07/08/2010 – Saturday Transfer Talk

7 08 2010

[picapp align=”left” wrap=”true” link=”term=pepe+reina&iid=7220022″ src=”http://view1.picapp.com/pictures.photo/image/7220022/pepe-reina-liverpool-2008/pepe-reina-liverpool-2008.jpg?size=500&imageId=7220022″ width=”234″ height=”309″ /] Arsenal have launched a £23m raid for Liverpool keeper Pepe Reina (left) but face a battle to lure one of the Anfield club’s prize assets.

Manchester City will use Stephen Ireland as part of a player-plus-cash bid to persuade Aston Villa to part company with England international midfielder James Milner.

Milner was pulled out of Aston Villa’s friendly against Valencia on Friday as his move to City moved ever closer. The Eastlands club will pay an intial £15m fee that could rise nearer to £20m once the player has achieved certain targets.

Stoke boss Tony Pulis is ready to offload Turkish midfielder-cum-striker Tuncay to Blackburn to help fund his £10m pursuit of Nice forward Loic Remy.

Ghana international John Mensah is to return to Sunderland on loan, according to French club Lyon.

Meanwhile, Pulis is poised to make a £12m offer to West Ham to bring striker Carlton Cole to the Britannia Stadium.

Blackburn Rovers boss Sam Allardyce is set to make a move for Aston Villa midfielder Nigel Reo-Coker.

Juventus midfielder Christian Poulsen is on the verge of a switch to Liverpool, according to his agent.

[picapp align=”right” wrap=”true” link=”term=cesc+fabregas&iid=8410847″ src=”http://view3.picapp.com/pictures.photo/image/8410847/cesc-fabregas-arsenal-2009/cesc-fabregas-arsenal-2009.jpg?size=500&imageId=8410847″ width=”234″ height=”309″ /] Cesc Fabregas (right) admits he is only staying at Arsenal because manager Arsene Wenger forced him to.

Everton defender Phil Jagielka will make his first England appearance since April 2009 in Wednesday’s friendly against Hungary at Wembley as part of a number of changes by coach Fabio Capello to the squad that flopped at this summer’s World Cup finals.

Liverpool striker Fernando Torres was waiting for an approach from Barcelona until the last minute before pledging his immediate future to Anfield.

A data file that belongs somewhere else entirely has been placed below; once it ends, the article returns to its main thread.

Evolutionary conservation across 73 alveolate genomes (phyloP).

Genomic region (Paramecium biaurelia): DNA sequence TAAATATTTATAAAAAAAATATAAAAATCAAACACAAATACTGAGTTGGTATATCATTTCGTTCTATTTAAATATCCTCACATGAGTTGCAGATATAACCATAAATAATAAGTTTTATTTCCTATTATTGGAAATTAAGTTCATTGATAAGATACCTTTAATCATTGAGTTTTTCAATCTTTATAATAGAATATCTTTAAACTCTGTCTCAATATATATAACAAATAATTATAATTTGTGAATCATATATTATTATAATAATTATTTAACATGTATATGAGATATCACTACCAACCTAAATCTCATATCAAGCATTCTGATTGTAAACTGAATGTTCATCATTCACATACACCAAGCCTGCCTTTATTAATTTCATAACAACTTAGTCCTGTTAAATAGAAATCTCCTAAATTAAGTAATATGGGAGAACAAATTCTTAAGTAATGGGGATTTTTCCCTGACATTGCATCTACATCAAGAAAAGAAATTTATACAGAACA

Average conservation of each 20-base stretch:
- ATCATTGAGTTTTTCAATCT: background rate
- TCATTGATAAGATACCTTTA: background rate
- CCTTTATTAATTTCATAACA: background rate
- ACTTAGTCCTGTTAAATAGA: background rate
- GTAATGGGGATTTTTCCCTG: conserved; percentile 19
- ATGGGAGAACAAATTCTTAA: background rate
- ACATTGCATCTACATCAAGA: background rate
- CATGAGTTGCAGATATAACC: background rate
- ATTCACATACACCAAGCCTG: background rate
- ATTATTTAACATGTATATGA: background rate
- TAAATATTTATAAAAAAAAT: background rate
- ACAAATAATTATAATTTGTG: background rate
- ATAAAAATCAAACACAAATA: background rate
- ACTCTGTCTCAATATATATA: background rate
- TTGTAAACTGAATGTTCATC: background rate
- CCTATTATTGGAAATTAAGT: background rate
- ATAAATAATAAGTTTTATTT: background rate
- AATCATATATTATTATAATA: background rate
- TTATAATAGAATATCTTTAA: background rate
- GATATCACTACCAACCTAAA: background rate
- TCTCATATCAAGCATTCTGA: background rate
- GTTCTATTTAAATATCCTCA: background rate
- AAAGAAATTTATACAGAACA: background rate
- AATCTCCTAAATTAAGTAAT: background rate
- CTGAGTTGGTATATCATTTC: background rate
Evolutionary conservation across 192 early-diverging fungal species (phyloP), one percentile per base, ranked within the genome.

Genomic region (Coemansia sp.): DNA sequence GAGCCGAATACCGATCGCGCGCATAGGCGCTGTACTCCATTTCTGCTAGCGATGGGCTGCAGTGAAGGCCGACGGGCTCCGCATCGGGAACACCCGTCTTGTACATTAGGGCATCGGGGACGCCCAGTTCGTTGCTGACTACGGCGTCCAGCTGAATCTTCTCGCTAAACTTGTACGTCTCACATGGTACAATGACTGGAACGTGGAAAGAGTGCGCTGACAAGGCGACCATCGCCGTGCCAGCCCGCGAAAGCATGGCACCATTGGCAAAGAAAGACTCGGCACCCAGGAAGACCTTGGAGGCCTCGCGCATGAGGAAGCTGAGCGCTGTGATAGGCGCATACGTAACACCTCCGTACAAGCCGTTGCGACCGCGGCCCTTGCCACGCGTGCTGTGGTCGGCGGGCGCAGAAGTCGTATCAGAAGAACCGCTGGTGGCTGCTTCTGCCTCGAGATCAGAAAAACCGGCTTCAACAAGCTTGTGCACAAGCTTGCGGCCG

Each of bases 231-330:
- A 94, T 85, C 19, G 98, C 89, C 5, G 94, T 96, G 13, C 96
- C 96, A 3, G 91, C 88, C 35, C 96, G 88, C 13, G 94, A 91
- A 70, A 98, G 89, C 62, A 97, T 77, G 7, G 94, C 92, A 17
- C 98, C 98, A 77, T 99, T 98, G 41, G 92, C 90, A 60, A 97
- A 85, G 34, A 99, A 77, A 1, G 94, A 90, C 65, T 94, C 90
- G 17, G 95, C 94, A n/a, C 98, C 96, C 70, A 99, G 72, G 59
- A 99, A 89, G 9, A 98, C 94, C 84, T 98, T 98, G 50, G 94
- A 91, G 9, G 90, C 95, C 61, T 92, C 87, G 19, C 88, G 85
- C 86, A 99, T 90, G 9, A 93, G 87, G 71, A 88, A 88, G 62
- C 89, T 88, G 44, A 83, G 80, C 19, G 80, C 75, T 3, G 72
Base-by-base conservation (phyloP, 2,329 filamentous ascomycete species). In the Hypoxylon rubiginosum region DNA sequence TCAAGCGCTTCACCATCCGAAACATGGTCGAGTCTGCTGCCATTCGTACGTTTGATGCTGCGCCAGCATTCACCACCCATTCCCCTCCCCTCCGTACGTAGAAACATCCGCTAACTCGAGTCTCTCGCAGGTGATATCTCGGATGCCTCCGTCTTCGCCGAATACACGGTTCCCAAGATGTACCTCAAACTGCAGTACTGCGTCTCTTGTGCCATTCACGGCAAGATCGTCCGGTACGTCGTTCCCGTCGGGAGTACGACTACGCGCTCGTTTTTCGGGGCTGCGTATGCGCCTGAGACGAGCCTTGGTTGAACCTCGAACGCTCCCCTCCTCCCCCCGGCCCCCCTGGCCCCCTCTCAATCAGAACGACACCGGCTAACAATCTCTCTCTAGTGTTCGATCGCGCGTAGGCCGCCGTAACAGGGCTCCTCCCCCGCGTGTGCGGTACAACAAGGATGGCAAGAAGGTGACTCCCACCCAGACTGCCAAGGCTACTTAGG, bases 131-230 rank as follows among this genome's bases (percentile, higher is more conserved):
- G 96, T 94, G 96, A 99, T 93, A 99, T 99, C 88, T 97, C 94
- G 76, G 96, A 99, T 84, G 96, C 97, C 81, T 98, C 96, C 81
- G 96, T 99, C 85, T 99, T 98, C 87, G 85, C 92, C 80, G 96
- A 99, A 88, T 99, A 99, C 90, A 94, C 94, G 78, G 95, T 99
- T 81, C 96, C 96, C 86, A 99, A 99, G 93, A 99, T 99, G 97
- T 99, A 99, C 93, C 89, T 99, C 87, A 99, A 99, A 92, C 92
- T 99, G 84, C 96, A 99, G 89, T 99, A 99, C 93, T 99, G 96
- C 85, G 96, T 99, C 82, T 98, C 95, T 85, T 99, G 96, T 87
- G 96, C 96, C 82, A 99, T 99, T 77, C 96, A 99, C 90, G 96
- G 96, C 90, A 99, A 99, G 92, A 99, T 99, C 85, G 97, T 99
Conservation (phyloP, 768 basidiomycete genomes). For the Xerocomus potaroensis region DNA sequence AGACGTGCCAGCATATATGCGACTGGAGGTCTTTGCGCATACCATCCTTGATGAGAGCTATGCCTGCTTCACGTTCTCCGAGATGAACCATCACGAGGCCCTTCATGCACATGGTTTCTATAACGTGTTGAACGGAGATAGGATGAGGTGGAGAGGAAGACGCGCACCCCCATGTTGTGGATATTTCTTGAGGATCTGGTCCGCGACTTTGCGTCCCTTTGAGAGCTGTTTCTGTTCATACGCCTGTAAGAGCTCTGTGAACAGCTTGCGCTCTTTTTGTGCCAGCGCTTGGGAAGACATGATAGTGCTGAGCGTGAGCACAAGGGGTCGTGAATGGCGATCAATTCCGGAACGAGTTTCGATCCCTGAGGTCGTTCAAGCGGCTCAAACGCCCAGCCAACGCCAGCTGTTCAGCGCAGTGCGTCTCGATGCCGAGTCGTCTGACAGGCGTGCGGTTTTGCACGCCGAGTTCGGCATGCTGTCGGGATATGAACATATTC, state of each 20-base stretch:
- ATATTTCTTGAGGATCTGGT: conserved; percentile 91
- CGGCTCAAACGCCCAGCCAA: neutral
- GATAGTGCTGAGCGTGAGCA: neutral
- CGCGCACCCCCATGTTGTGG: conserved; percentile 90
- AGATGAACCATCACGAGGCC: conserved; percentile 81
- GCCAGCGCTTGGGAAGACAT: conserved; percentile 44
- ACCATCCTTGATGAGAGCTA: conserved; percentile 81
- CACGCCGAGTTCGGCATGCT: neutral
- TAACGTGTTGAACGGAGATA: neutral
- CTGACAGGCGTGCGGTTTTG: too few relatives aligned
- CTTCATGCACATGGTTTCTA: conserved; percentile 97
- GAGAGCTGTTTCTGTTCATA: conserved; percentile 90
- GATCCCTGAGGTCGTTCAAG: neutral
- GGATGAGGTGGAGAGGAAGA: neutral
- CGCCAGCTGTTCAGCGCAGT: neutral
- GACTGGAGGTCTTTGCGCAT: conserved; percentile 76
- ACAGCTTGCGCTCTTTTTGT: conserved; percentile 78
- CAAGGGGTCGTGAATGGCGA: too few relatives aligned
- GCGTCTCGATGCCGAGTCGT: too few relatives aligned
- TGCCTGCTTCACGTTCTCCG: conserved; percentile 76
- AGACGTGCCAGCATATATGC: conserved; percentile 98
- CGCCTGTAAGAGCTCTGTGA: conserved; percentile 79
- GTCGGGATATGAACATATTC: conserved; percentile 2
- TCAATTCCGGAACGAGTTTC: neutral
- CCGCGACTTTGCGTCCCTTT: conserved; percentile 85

Manchester United manager Sir Alex Ferguson is considering ending his interview boycott with the BBC. The Premier League has warned United of the fines the Scot could incur this season if he continues to ignore Match of the Day and 5 live reporters, while the League Managers’ Association has tried to persuade the 68-year-old to break his Beeb silence.

Leeds chairman Ken Bates believes half of foreign owners of British clubs “don’t know what they’re doing”, branding Liverpool’s American co-owners Tom Hicks and George Gillett “jokers”.

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Dirk’s Double Does the Damage – Match Report

22 01 2010

Liverpool’s victory over Tottenham Hotspur on Wednesday night gave everyone at the club a much needed boost following the FA Cup 3rd round defeat to Reading. This said, it was the third win in four in the league which has helped lift the Reds to within one point of fourth placed Tottenham. Dirk Kuyt’s sixth minute opener gave the injury-ravished Liverpool a deserved lead after finishing well from Alberto Aquilani’s lay off. Injuries to Glen Johnson, Daniel Agger, Fabio Aurelio, Yossi Benayoun, Steven Gerrard and Fernando Torres meant that the likes of Kuyt and Aquilani really had to step up to the plate on Wednesday, which they duly did.

Kuyt firing his first goal of the game

Chances were few and far between in the first 45 minutes, with Tottenham’s first chance coming just before Kuyt gave Liverpool the lead when Pepe Reina did well to smother the ball away from Niko Krancjar and Jermain Defoe. The visitor’s best chance came just before half time when Wilson Palacios slid a ball through to Luka Modric but Reina stood big and did well to deny the little Croatian. Liverpool’s only other first half chances came late from Martin Skrtel and Sotirios Kyrgiakos. The Liverpool versus Tottenham fixture is normally one of the better ones in a Premier League campaign but neither side really managed to claim the ascendency in the early parts of this one.